Canada posts 11th budget surplus; outlook murky
OTTAWA (Reuters) - Canada posted its 11th consecutive balanced budget in 2007-08, reporting on Friday a surplus of C$11.7 billion ($11.9 billion) for the fiscal year, or C$10.2 billion after deducting the cost of new measures announced earlier this year.
The after-cost estimate matches that given by Finance Minister Jim Flaherty in February, when he pledged to pay down C$10.2 billion in debt in 2007-08.
The numbers are still subject to end-of-year adjustments, which may not be known for months.
In March, the last month of the fiscal year, Ottawa posted a deficit of C$1.2 billion, compared with a deficit of C$2.43 billion a year earlier.
Flaherty aims for a much smaller surplus of C$2.3 billion in 2008-09, but as the economy slows the prospect of a small deficit looks increasingly likely.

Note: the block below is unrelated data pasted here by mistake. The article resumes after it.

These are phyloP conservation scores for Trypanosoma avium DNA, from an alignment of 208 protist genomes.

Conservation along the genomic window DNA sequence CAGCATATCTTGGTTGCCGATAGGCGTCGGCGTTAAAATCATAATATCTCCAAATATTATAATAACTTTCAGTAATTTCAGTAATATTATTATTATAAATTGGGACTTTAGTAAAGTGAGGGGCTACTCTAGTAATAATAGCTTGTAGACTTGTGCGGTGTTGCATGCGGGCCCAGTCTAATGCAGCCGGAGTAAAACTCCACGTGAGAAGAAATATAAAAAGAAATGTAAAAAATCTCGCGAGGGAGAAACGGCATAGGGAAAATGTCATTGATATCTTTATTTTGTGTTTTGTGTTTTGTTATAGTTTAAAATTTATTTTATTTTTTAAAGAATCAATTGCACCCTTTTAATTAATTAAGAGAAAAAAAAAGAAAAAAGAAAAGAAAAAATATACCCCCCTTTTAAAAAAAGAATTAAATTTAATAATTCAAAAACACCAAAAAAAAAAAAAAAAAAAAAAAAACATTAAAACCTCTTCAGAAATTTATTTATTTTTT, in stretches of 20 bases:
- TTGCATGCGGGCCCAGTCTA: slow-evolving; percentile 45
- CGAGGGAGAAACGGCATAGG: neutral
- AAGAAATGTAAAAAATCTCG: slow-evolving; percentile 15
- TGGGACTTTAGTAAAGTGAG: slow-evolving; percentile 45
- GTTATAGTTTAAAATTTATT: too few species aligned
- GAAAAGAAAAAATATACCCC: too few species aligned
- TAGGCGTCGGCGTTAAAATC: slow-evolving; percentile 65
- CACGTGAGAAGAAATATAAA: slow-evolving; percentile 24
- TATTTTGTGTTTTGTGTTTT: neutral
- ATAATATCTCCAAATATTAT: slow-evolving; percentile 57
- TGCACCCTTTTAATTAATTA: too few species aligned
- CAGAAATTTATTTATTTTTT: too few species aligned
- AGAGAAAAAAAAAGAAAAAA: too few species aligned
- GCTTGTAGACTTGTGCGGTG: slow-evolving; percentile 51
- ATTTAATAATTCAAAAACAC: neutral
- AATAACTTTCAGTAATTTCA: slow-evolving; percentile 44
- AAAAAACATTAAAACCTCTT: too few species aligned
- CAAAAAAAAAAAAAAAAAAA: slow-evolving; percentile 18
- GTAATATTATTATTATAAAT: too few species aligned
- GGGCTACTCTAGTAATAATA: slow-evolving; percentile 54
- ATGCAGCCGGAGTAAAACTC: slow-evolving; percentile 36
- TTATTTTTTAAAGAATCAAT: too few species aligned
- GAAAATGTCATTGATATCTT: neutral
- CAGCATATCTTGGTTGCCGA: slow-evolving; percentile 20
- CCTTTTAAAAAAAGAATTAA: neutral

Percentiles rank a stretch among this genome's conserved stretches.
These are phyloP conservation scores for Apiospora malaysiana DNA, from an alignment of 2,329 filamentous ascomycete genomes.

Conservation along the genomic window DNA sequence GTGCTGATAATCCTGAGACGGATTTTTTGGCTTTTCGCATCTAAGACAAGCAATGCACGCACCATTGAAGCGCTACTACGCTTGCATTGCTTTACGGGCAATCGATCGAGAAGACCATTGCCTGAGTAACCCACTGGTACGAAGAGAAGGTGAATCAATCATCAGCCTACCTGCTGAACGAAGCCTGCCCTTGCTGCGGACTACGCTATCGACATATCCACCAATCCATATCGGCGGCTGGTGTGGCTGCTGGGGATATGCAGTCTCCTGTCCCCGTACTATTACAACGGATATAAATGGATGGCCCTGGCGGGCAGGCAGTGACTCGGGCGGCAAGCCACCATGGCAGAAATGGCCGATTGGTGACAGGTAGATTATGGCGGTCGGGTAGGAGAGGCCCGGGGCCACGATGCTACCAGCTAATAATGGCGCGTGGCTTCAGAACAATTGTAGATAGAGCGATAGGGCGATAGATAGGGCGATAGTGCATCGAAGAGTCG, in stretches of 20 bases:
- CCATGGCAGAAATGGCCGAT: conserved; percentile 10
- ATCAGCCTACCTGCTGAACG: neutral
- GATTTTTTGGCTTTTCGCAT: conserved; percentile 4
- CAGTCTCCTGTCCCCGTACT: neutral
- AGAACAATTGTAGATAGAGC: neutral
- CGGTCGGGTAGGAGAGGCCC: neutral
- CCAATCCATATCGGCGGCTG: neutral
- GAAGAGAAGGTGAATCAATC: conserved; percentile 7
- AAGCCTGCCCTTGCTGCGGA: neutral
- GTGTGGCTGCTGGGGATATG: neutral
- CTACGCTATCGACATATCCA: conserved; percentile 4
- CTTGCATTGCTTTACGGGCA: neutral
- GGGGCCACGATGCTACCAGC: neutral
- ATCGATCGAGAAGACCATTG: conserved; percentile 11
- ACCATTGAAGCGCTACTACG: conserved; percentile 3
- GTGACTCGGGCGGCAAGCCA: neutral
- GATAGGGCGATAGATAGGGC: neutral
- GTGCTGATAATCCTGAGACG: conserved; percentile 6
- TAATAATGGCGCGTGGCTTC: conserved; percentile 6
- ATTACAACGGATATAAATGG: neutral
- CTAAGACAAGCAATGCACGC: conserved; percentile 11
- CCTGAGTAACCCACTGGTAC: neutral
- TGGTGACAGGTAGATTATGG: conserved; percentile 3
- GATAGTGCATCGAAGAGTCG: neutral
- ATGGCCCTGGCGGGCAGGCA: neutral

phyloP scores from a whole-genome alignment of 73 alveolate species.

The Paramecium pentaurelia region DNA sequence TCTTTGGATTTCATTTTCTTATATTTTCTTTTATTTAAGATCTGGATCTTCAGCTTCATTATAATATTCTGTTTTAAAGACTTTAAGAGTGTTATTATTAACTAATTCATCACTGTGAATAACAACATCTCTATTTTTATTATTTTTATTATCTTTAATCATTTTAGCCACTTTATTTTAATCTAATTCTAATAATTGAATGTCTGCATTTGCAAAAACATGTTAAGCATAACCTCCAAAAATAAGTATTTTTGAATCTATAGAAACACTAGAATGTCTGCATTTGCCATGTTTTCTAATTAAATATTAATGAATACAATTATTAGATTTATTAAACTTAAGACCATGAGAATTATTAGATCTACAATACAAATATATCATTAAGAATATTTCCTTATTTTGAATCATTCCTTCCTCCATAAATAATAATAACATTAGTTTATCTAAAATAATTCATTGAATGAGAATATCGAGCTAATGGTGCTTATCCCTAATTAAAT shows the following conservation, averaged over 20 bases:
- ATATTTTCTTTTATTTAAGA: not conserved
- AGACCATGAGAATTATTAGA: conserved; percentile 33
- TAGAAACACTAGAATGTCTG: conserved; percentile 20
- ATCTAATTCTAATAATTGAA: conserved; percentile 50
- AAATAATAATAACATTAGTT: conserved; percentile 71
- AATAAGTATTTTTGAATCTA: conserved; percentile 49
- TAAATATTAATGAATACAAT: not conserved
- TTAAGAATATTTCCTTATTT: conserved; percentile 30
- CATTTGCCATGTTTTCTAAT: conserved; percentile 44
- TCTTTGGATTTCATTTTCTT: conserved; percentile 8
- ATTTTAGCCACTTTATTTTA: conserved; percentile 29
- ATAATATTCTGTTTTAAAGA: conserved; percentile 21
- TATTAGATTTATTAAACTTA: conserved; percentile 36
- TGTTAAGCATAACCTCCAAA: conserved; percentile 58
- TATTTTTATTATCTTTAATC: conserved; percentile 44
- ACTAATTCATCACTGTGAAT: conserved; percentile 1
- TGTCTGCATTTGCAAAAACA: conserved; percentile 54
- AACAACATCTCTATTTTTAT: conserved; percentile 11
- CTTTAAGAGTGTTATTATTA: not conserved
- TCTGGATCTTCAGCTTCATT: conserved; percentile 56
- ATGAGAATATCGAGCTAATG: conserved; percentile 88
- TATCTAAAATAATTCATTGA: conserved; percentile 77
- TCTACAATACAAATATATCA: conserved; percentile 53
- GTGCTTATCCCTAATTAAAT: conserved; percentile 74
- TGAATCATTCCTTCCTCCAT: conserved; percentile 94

The finance minister has vowed to balance the books no matter what. Canada's long-standing surplus, unmatched by other industrialized economies, is a source of pride in Ottawa and to jeopardize it is a political taboo.
In the year through March, government spending grew faster than revenue. Expenses were up 6.8 percent thanks to a 13.2 percent jump in transfers to provincial governments for health and social programs, and as well as special aid to one-industry towns hit hard by the economic downturn.
Revenues climbed 4.6 percent, boosted primarily by corporate income taxes.
In March, a big jump in personal income tax collection helped lift revenues by 5.2 percent. Expenditures in the month were unchanged. Continued...